By Jerry Bonkowski
BROOKLYN, Mich. – An old dog not only can be taught new tricks, he can also teach younger pups some valuable lessons in the process.
Such was the case for Mark Martin on Sunday at Michigan International Speedway.
Admittedly long in the tooth at the age of 50 and gray – and thinned – in the hair, Martin used all the experience he's gained in over 25 years of Cup racing to almost casually win the Lifelock 400.
Knowing that fuel was a precious commodity and that mileage would likely determine the outcome, Martin was savvy and smart. He let Jimmie Johnson and Greg Biffle have at it, one essentially pushing the other to drive harder and faster as the closing laps wound down.
But in so doing, Johnson and Biffle also used more gas collectively, to the point where both ran out of fuel far short of the finish line.
And while the duo pounded their fists on their steering wheels in frustration when their tanks both went dry short of the finish line, Martin casually drove by, likely saying, "Thank 'ya, boys," en route to the checkered flag.
The irony of it is that Martin also ran out of gas on the last lap, but had enough of a time cushion – and had saved more gas in the process of watching Johnson and Biffle battle it out – that he had enough to coast all the way to the finish line. He couldn't have timed the outcome any better.
"Old man, you snookered us again," said race runner-up Jeff Gordon, Martin's teammate at Hendrick Motorsports. "I can say that because I just love this guy. He's older than me and he's just a darn good race car driver and a smart race car driver."
Snookered is indeed the perfect word. Martin knew he wasn't going to be able to run with Biffle and Johnson. He also knew that there was a chance one or both may very well have enough fuel to make it.
"He's focused, like a computer," team owner Rick Hendrick said of Martin, who he lured out of partial retirement to run full-time schedules both this season and next. "He adds to much to the organization. It radiates through the organization."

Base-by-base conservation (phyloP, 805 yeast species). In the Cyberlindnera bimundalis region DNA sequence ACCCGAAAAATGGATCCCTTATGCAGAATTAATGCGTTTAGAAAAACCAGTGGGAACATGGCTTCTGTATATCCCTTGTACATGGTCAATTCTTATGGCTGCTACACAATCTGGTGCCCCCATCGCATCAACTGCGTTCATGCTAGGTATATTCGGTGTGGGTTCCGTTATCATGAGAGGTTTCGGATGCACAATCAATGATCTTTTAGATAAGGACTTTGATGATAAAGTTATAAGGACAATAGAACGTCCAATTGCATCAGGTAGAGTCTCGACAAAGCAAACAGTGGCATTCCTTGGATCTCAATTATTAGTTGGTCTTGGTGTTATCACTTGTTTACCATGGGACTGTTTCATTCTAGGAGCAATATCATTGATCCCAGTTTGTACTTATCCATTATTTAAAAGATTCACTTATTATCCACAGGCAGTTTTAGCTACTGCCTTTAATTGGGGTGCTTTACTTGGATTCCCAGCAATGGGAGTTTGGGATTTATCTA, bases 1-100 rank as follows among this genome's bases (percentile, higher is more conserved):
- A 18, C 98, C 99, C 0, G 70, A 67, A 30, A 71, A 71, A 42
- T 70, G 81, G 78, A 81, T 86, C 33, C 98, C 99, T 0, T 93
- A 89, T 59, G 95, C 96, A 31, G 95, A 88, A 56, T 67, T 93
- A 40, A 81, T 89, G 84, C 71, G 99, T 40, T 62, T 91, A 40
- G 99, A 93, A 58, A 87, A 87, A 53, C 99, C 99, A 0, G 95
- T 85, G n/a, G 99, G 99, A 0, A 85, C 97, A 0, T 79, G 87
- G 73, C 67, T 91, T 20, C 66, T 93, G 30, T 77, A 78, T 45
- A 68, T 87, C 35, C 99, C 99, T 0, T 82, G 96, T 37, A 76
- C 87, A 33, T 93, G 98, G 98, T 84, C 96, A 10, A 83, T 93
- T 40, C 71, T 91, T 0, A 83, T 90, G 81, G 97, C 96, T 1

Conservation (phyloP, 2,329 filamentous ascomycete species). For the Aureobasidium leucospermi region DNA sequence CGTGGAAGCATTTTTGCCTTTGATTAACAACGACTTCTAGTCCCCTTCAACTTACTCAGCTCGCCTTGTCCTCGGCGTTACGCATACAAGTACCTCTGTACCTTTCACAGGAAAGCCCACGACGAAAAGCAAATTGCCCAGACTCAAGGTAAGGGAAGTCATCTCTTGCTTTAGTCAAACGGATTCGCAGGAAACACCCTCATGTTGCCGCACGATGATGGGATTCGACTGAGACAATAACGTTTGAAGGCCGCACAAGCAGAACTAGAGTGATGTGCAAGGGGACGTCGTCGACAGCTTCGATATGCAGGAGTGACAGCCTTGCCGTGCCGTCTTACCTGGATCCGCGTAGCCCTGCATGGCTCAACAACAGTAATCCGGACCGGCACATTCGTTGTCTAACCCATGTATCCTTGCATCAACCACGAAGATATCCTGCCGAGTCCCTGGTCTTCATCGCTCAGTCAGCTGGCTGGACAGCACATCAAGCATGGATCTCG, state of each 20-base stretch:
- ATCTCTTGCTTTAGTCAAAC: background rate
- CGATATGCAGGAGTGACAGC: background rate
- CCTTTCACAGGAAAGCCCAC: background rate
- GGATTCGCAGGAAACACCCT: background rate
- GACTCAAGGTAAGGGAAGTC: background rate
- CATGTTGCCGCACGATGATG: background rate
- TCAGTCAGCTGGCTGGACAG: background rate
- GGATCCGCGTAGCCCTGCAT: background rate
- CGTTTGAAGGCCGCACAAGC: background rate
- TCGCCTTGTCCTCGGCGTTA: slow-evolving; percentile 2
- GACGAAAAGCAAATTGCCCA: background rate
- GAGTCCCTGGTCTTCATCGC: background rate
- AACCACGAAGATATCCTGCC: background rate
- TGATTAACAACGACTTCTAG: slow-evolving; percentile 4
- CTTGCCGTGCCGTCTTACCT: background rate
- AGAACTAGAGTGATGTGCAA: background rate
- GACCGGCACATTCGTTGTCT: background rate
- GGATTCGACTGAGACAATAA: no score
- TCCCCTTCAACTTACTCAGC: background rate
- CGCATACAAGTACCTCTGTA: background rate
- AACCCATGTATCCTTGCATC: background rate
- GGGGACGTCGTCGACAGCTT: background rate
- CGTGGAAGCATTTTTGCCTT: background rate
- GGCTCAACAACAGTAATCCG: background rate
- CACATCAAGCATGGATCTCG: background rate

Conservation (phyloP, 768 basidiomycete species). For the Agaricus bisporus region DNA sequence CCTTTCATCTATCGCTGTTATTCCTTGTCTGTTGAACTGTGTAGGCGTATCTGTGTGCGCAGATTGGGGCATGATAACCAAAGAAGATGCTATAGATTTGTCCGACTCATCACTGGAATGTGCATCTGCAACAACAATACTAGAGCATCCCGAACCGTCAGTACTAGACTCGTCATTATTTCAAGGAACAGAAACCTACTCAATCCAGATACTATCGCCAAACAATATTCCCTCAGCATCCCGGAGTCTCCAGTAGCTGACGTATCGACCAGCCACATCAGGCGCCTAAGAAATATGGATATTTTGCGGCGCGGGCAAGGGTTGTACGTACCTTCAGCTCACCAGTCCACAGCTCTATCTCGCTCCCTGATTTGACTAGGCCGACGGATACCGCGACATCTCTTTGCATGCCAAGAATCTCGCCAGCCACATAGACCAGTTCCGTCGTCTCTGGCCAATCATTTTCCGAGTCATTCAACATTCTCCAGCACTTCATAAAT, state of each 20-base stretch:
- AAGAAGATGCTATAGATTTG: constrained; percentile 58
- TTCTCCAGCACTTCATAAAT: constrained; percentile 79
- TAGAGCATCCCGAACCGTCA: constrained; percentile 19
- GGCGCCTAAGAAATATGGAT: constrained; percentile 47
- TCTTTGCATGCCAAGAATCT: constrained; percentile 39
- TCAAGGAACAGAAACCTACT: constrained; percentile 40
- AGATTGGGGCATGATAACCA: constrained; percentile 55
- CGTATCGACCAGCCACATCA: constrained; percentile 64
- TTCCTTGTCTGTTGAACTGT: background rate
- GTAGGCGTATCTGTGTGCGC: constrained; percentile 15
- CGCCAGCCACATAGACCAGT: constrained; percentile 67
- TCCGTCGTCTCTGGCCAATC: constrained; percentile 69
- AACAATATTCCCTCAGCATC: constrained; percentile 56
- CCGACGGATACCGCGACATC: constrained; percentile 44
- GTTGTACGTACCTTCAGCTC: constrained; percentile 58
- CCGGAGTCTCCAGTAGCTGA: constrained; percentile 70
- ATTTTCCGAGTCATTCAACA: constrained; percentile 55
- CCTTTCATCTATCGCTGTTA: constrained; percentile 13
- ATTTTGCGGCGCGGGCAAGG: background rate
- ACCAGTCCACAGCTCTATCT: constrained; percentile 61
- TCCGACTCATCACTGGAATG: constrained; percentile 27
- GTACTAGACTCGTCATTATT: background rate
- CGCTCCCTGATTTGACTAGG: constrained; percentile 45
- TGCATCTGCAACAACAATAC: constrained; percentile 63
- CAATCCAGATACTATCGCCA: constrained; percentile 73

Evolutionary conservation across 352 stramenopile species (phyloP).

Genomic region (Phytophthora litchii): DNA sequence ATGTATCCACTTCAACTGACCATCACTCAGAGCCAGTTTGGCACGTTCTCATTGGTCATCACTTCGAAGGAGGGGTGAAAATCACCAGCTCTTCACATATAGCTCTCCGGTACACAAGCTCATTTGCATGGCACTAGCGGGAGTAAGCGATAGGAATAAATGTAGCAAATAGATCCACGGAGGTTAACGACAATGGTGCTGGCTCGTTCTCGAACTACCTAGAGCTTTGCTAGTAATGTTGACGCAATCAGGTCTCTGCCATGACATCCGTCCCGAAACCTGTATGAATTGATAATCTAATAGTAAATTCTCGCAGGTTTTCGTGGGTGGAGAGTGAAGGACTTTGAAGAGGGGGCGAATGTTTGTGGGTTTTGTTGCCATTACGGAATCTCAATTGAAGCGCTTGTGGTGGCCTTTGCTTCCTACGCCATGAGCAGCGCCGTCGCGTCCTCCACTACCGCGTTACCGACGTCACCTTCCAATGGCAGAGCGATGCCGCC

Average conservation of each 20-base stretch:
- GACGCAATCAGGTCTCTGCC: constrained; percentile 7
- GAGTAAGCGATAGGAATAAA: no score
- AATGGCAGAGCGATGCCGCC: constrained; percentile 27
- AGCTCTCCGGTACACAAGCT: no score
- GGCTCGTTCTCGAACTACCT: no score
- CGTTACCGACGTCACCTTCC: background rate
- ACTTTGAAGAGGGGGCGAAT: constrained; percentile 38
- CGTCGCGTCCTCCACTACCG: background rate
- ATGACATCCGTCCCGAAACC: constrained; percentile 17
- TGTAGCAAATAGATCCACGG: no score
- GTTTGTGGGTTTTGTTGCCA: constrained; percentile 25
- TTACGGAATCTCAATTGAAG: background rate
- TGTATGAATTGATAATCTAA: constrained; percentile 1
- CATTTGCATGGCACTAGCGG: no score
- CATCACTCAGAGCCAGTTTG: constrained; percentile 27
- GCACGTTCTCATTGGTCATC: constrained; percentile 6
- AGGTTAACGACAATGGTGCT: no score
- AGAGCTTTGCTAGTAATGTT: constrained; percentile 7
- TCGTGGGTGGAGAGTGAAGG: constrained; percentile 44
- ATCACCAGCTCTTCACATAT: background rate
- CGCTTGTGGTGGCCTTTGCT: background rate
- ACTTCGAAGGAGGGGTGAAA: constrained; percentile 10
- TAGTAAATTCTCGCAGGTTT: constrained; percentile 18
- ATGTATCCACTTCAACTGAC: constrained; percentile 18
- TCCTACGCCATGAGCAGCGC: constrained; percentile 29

So instead of running with the big dogs at the time, Martin the old dog ran his own race. He was content with what appeared to be a likely third-place finish.
And if Biffle or Johnson ran out of gas, any position higher than third-place would be a bonus. A little bit of patience wound up giving Martin that bonus.
Martin is now tied with Kyle Busch for most wins among drivers this season, each having three triumphs. The only other multiple winners this season are three-time defending Sprint Cup champ Jimmie Johnson and Daytona 500 winner Matt Kenseth, each with two wins apiece.
Sunday's win also helped Martin make a big step upwards in the standings, jumping from 13th to 8th, one position ahead of the younger Busch brother.
"This was real cool," Martin said. "Everyone knows we've had some horrendous luck this year and it put us way back."
Martin seemed semi-shocked to be on the victory podium, given his past success – or more precisely, the lack thereof – in fuel mileage races.
"I always come up short on gas mileage things," Martin said. "I've probably lost 25 and won 2.
"Usually, (fuel mileage races) are not very exciting and don't make a good show. Here we have two guys wrestling to win and then you have a surprise winner."
Martin admittedly was hampered somewhat during the race. Most of the fans in his car, including those that cool his brakes, as well as fans that keep his head and body cool from the high in-car temperatures, were on the fritz and eventually failed.
He was also having trouble with the two batteries in his Chevrolet Impala, forced to continually switch back and forth to keep enough power flowing throughout his car's electrical system.
"The car did a lot of work and I only did some of the work," Martin said. "It all played in my hands today."
Martin is on pace to win seven races this year, which would equal the most he's won in a season, back in 1998, when he finished runner-up to Gordon for the championship.
"If I don't win another race again this year, we still have had a great year," Martin said.
Gordon begs to differ with that. He thinks Martin still has a lot of tread left on his paws, both this season and at least another one or two more seasons to come.
"Mark is just a fantastic driver and still getting it done, even at 50," Gordon said. "As far as I'm concerned, you watch him out there, he could be 21 years old. You can't tell (Martin is 50). He's just fantastic, in great shape, just throwing the car sideways if he needs to, just driving the wheels off it.
"He's like a 21-year-old, but with a lot of experience under his belt – and that's tough to beat."
Something tells me Martin the old dog would wag his tail in appreciation and bark his approval. There are no silly pet or human tricks with him, but he sure still has a heck of a bite left -- and Sunday proved it once again.